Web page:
It is not likely that a stuffed animal died of natural causes. Most of these animals were killed specifically for decorative reasons. Visitors of exotic animals to Europe in the 18th and 19th centuries were more often dead than alive. Taxidermists relied on second-hand, or even third-hand, accounts of the living anatomy of creatures reduced to dry skin, resulting in some tremendously imprecise specimens.
However, like the failed restoration of “The Jesus Beast” in Spain, people now love these bastardizations of nature because of their fantastic flaws. Finally, and I think this could be the most important thing even though it was overlooked, a handful of people mentioned that, as a self-proclaimed “ethical taxidermist”, it's important to always have respect for the animal. Taxidermy is also a somewhat sensitive topic due to the fact that taxidermists obviously deal with dead animals, so labels have been invented to describe the acquisition of specimens in order to make buyers feel better about their purchases. Until taxidermists have a real code of ethics and take an oath to follow that code, which is described and contains definitions of what is absolutely right and what is absolutely wrong, the phrase “ethical taxidermy” is something that people simply use to feel better about having an interest in death.
animals because of taboos cultural. I have also noticed that many people criticize me and other taxidermists for having taxidermy licenses, saying that it is “just an elegant role of the government. Someone who has spent hours perfecting her taxidermy craft is Divya Anantharaman, a professional taxidermist, cheerful goth and co-author of a new book, Stuffed Animals, which explores the methods, science and beautiful weirdness behind one of history's most misunderstood art forms. When an 18th-century taxidermist tried to shape the skin of the dead lion of King Frederick I of Sweden, a gift from 1731 from Algiers, it was probably based on some of these images.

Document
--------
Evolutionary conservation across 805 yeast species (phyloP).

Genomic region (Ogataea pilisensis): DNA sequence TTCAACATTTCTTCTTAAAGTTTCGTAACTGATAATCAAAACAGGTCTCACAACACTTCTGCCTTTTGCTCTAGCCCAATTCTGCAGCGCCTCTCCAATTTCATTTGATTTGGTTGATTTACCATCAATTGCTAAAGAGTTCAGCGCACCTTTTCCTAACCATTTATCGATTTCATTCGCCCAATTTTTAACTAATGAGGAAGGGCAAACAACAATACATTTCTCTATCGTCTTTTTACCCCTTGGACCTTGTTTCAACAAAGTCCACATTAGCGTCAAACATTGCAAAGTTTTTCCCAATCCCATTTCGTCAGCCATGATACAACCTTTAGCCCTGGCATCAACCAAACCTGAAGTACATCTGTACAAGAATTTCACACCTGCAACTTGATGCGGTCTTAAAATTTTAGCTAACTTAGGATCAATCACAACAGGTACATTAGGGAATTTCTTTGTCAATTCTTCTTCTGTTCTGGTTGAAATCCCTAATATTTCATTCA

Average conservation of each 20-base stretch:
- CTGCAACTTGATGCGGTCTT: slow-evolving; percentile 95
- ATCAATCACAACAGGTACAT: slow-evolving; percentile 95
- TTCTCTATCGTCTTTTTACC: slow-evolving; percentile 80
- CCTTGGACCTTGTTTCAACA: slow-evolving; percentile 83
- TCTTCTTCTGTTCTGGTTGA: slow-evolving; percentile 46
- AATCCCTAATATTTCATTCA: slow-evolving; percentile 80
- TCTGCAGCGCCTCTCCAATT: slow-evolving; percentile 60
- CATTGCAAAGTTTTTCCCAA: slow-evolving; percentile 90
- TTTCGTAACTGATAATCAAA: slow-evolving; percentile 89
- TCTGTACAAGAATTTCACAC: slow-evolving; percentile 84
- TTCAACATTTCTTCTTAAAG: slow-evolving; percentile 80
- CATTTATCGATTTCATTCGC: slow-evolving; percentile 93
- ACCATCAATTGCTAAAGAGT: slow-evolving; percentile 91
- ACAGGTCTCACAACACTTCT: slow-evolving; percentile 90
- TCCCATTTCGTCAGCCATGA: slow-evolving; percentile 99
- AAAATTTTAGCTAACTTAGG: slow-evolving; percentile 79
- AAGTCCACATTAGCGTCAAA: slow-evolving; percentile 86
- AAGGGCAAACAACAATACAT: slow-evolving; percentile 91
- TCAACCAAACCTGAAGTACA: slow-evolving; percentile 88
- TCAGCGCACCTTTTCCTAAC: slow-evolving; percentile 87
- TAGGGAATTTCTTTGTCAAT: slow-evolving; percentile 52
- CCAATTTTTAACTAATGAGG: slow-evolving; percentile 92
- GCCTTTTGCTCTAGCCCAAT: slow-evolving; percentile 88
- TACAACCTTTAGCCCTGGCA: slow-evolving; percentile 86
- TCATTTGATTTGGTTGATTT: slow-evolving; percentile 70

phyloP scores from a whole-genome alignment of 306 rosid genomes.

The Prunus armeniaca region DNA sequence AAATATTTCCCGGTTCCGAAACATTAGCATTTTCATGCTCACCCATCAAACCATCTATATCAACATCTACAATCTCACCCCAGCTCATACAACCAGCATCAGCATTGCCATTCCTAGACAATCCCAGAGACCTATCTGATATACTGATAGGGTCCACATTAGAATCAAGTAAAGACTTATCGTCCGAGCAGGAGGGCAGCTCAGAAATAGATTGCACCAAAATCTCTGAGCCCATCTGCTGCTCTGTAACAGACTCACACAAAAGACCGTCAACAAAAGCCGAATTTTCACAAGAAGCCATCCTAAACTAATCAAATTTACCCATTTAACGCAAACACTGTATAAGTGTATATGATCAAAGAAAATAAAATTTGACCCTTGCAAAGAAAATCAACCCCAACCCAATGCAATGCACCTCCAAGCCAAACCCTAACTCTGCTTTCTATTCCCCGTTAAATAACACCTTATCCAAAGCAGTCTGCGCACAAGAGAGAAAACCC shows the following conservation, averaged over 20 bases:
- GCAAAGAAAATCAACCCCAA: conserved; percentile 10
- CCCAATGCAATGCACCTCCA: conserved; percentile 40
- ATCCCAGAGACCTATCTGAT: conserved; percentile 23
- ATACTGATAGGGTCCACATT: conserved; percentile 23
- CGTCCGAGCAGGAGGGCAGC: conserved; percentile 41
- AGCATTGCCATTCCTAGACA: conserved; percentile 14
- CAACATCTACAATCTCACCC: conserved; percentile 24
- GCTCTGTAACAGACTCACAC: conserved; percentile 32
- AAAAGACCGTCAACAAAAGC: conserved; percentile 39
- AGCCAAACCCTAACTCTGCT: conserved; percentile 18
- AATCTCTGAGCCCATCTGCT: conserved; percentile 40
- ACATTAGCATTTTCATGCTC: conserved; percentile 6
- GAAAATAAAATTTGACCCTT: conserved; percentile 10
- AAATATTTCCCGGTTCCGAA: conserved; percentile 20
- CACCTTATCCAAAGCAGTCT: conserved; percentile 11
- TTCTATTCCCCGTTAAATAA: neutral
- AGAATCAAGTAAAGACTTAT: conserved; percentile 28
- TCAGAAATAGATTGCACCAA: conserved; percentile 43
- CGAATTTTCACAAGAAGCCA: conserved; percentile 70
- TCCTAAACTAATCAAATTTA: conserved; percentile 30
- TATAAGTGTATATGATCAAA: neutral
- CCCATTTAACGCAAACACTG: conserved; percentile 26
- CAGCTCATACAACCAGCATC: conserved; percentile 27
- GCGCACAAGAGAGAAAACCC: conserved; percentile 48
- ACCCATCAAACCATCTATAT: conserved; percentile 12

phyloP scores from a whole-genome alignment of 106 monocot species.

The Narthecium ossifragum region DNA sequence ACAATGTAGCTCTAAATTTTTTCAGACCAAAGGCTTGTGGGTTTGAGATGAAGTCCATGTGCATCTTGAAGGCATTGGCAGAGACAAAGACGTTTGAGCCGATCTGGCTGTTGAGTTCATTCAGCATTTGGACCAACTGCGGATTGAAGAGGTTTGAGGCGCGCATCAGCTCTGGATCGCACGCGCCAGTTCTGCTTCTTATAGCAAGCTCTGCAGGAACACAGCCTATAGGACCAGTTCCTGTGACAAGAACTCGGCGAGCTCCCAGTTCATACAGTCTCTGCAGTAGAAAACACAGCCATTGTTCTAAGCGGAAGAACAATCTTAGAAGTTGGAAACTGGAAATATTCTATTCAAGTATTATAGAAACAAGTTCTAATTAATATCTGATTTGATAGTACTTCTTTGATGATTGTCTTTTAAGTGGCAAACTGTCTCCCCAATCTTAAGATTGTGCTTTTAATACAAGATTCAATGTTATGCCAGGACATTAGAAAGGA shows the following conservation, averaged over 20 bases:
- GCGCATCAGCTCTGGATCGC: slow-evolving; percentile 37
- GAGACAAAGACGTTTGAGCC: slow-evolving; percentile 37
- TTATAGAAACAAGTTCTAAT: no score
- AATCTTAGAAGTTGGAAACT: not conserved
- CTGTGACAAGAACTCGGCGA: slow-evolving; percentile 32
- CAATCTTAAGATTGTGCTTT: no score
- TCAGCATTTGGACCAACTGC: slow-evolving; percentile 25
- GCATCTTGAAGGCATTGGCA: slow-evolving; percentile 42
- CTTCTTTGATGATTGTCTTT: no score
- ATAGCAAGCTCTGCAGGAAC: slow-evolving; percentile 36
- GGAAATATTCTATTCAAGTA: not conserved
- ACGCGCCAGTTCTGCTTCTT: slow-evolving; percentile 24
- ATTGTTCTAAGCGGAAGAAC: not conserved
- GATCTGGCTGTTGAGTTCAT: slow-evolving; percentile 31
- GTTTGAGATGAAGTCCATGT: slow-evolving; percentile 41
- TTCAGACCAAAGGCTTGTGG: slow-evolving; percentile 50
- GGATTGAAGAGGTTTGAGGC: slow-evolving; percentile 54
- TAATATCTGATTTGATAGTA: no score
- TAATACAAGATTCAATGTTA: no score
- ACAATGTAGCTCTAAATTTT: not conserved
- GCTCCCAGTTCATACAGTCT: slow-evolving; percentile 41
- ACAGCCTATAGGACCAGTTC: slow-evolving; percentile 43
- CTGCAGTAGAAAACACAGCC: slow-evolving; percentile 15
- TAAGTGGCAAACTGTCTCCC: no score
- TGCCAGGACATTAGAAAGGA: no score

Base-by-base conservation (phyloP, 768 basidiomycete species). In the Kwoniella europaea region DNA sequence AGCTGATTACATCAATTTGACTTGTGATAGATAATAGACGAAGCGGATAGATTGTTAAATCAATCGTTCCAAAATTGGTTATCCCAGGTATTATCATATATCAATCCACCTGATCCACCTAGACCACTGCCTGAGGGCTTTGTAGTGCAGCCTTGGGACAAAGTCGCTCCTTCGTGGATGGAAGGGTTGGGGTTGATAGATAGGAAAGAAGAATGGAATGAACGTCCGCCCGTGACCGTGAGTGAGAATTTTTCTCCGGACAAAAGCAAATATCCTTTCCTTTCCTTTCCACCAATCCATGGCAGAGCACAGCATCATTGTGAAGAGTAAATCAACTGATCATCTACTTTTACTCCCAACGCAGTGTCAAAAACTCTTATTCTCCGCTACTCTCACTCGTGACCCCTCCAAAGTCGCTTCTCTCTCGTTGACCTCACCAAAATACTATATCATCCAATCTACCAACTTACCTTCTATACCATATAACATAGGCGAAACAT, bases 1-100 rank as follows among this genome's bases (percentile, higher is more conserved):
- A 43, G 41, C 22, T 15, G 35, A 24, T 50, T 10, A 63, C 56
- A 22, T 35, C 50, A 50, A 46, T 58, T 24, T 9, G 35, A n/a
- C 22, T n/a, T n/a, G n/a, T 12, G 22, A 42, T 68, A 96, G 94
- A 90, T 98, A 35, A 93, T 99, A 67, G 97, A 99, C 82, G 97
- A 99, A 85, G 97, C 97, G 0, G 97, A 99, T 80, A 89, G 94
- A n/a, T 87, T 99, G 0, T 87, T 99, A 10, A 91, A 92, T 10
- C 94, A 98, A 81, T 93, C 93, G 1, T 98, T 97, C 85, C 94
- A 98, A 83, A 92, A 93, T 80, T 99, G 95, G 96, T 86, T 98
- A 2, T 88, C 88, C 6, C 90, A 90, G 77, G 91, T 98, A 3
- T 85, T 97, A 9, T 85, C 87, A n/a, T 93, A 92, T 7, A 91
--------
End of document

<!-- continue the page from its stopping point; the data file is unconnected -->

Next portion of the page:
She is also the curator of events to bring together alternative taxidermists, such as the recent Wunderkammer exhibition and competition held at the Bell House in Gowanus. Buying stuffed animals second-hand or in a store isn't better because you never really know where the bodies come from. These animals are among those that keep the taxidermy industry going: on average, you'll see between 8 and 10 white-tailed or black-tailed deer (depending on the region) working at the same time in any commercial taxidermist study. His main body of work consists of huge stuffed animals, from antelopes to zebras and coyotes, with human faces sculpted into the bodies.
I definitely agree with that, because without that animal, such a taxidermist wouldn't have a topic to work on. Two ocelots, one by a taxidermist from the 19th century and the other from 1934 (courtesy of the Museum für Naturkunde Berlin). The people who responded were of all kinds of backgrounds, taxidermists and not, from a wide spectrum of cultures, men and women, of all ages. The co-founder and creative director of the Museum of Morbid Anatomy, Joanna Ebenstein, co-wrote a book about the famous Victorian taxidermist Walter Potter and his work, and for her, being able to bring her painting “Kitten Wedding” to the museum was a dream come true.